The Week in the Rearview Mirror

Records requests that University of Texas System Regent Wallace Hall filed with the University of Texas at Austin were the subject of hours of testimony during a legislative committee hearing this week, as witnesses discussed the volume and legality of the requests, as well as the motivation behind the requests. The House Select Committee on Transparency in State Agency Operations is mulling whether to file articles of impeachment against Hall, in part for the strain that he is accused of putting on UT-Austin’s staff. Barry Burgdorf, the former vice chancellor and general counsel for the University of Texas System, told the panel that some system regents' "clear intent" was to "get rid of" Bill Powers, the president of the University of Texas at Austin.

The state’s top Democratic donor, trial lawyer Steve Mostyn, is spearheading a new group of like-minded attorneys who want to shake up politics — and the storied Texas Trial Lawyers Association along with it. He and two heavy-hitter trial lawyers, Amy Witherite of Dallas and Kurt Arnold of Houston, have formed a new group called the Texas Association of Consumer Lawyers. Mostyn said the group was created in part out of frustration that dues being paid to the Texas Trial Lawyers Association are financing way too much overhead — leaving far too little money for campaign spending. 

Gubernatorial candidates Greg Abbott and Wendy Davis are throwing their support behind the constitutional amendment that would fund projects designed to help the state meet its growing need for water. Abbott, the state's attorney general, has not been a vocal advocate of Prop 6 — which must get voter approval to go into effect — but his campaign said he intends to vote for it. So does Davis, a state senator from Fort Worth. Early voting in the constitutional amendment election started Monday and ends Nov. 1. Election Day is Nov. 5.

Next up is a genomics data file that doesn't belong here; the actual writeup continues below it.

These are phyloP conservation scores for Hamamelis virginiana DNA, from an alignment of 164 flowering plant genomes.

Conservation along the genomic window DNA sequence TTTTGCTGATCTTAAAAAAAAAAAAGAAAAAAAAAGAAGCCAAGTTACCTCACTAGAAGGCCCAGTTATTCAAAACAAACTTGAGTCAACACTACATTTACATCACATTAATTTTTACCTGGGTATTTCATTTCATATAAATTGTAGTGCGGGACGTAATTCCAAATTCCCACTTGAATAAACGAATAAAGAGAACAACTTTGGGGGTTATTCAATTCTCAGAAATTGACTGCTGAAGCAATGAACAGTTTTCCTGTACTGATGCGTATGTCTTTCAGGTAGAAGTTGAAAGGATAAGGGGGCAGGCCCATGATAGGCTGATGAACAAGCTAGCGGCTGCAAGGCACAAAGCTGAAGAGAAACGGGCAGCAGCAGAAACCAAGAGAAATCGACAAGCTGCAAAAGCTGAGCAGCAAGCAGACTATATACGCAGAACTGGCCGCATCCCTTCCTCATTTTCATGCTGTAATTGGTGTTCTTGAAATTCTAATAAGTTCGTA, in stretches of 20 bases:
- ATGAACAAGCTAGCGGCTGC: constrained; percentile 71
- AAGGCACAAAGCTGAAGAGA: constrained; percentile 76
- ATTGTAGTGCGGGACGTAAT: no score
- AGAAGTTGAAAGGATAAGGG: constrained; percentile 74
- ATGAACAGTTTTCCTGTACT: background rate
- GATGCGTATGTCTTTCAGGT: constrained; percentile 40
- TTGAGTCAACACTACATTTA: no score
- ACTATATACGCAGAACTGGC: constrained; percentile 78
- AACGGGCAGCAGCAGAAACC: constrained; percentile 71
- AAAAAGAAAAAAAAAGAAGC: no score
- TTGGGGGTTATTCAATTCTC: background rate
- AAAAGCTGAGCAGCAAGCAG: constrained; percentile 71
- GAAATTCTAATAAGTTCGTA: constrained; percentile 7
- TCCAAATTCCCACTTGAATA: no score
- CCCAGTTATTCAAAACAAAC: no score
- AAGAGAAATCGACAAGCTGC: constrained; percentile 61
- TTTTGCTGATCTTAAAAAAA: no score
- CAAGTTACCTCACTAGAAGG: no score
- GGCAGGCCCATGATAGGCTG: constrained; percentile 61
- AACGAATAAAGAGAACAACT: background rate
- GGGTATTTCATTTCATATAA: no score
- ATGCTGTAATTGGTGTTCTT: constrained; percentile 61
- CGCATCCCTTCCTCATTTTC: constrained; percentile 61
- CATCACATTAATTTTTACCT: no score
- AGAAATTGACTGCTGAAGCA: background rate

With days remaining until new abortion regulations take effect in Texas, attorneys for abortion providers and the state of Texas presented their final arguments on whether those restrictions meet constitutional muster. “The result is much more obvious to each side than it is to me,” said U.S. District Judge Lee Yeakel, who is presiding over a case in which the abortion providers’ attorneys are seeking to block two of the provisions state lawmakers approved in July. “I recognize the clock is ticking toward October the 29th. I think both sides raised strong issues, and I will get a final judgment out as quickly as I can get a final judgment out.”

A year ago this week, a toll road opened in Central Texas that represented two milestones for the state. While its posted 85 mph speed limit — the highest in the country — drew international headlines, many state and local leaders were more interested in the road’s unique financing: A private consortium designed and built the road and agreed to operate and maintain it for 50 years in exchange for a cut of the toll revenue. But SH 130 has not been the immediate success story its backers had hoped. Last week, lower-than-expected traffic revenue prompted credit ratings firm Moody's Investors Service to severely downgrade the SH 130 Concession Company’s debt and warned that a default may not be far off.